65
@ 60,

I was just about to add that same comment. I moved here after undergrad for a job 15+ years ago, and I've found that most people's social circles seem to be formed and closed by then. The people with the most friends went to undergrad here, and by the time you're an adult, it's easy to become overwhelmed by work and family obligations. I wouldn't say it's a freeze as much as the fact that it's much harder to make friends as an adult than in college. I went to grad school here, but by then many people are working and/or have kids, so socializing can be challenging. Keep up the hobbies and keep meeting people. It's like dating; you have to keep at it until you find people with whom you click.
66
Wah wah wah.

As a seattleite, I just want to get my coffee, go to work and get my sh*t done so I can get out and climb mount Si (among other things). Why do I have to make friends with you?

But feel free to come climb Mount Si with me anytime.
67
This "freeze" concept, whether real or not, is something perpetuated by the article magazines that have to come up with something to fill pages with when they introduce a new readership to the Real Seattle every few months.
68
I've been here 6 years and have made some of the best friends of my life. I had a few false starts trying to force friendships with people I had very little in common with, but once I got hooked into a community of folks with my same interests, things turned around really quickly.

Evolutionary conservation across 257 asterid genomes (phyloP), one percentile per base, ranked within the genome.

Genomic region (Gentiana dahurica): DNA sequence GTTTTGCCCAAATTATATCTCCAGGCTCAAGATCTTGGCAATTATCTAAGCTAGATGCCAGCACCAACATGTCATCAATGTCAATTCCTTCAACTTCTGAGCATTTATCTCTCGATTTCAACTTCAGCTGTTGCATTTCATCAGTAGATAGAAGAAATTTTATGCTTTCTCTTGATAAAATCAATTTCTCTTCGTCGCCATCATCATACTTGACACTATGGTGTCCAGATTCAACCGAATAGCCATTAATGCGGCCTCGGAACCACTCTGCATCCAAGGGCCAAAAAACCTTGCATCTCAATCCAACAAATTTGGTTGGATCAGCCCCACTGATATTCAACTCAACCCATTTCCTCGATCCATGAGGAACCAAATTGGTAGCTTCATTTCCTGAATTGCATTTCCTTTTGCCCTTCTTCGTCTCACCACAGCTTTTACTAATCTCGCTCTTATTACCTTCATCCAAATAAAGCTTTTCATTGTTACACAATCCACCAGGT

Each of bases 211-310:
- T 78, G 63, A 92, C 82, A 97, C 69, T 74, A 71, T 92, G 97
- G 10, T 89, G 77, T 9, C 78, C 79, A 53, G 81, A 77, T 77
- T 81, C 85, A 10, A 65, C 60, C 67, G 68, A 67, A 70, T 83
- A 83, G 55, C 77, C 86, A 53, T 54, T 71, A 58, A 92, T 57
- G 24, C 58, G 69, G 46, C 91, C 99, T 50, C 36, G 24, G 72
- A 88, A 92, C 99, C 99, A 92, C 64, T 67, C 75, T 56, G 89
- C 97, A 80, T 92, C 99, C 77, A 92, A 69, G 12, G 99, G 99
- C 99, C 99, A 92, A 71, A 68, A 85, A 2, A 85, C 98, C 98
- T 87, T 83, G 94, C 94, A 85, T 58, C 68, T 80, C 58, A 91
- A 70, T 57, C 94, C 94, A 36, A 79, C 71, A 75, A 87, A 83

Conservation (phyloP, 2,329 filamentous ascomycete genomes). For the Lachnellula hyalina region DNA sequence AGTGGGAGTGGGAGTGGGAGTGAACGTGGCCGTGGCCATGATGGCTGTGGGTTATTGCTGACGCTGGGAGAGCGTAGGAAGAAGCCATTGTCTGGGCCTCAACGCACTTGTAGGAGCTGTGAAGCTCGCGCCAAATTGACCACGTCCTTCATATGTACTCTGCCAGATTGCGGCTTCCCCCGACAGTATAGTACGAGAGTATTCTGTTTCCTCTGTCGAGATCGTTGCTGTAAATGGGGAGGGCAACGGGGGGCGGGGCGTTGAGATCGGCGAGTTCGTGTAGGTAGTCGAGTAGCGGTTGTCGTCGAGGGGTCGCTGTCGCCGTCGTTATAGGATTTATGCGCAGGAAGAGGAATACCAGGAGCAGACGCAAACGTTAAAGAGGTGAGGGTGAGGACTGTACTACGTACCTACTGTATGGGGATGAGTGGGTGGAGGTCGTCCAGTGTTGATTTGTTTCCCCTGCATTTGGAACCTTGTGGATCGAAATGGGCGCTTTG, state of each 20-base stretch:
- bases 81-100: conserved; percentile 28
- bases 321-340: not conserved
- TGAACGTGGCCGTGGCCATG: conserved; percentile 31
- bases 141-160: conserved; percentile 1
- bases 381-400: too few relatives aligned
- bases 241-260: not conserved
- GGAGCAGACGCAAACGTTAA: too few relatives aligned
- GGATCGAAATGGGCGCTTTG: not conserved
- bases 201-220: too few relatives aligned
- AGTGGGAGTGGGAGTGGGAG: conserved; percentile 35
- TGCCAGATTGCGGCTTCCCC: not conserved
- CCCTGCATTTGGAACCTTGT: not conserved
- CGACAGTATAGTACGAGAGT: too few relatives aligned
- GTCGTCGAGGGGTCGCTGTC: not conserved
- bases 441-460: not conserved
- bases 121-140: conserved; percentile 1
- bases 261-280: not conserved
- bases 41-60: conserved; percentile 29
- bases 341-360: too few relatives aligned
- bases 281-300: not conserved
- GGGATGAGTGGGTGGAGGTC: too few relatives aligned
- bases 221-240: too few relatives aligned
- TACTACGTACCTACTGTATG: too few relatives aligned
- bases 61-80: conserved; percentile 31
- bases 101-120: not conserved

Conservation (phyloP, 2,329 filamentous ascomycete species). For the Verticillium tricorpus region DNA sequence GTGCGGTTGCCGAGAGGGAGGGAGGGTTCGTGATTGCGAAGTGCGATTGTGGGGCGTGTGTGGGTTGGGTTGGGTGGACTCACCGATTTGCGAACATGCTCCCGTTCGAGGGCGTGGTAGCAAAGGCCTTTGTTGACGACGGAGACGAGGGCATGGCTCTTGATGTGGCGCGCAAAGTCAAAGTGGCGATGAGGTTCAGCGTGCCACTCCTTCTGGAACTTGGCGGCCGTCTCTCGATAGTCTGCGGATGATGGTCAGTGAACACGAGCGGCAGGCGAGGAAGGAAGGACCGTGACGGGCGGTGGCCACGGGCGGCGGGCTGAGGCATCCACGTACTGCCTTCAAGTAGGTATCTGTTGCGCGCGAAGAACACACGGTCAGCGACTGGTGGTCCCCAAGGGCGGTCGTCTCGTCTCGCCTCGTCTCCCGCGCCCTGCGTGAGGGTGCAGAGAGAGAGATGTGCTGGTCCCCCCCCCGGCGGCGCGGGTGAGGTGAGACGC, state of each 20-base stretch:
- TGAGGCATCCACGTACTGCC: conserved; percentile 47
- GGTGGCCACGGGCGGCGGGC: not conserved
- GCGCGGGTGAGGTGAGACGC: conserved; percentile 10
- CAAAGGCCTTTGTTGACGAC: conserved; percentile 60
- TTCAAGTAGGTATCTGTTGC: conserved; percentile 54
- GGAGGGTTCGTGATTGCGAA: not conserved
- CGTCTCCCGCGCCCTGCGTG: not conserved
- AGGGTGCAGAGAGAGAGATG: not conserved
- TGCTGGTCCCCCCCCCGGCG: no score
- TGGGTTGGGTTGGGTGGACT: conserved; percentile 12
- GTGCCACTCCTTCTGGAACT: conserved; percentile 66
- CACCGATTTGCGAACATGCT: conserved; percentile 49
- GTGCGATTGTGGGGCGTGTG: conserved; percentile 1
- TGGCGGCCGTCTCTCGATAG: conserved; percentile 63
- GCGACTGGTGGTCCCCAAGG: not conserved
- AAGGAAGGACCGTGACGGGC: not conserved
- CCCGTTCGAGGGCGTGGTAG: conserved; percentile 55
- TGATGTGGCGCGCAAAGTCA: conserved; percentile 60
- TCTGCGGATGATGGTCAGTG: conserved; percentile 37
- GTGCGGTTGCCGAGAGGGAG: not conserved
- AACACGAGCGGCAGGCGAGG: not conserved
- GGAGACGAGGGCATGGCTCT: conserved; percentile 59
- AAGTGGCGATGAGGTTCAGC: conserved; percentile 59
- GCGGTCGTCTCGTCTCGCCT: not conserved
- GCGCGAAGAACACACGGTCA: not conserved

69
Go find @41 and her bunch of "amazing" women who want to take over the world, and you'll have things to do at least 5 nights a week. Until you realize that you'd like a little peace and quiet and get a cat who'll have at least as much brain power as that bunch.
70
@53:

+2.
71
Oh man, someone a ways back mentioned the "feigning interest" thing. I'm a 4th generation local, and I have to admit I do that expertly and reflexively (I was taught that it was good manners?). Anyway, recently I've noticed that this is interpreted as an opening to "let's go out for drinks" or whatever - which I have no intention of doing or ever responding to. This, then, leads to the person eventually becoming very frustrated and nasty...which is something I used to not have to deal with (I think locals know the dealio with that).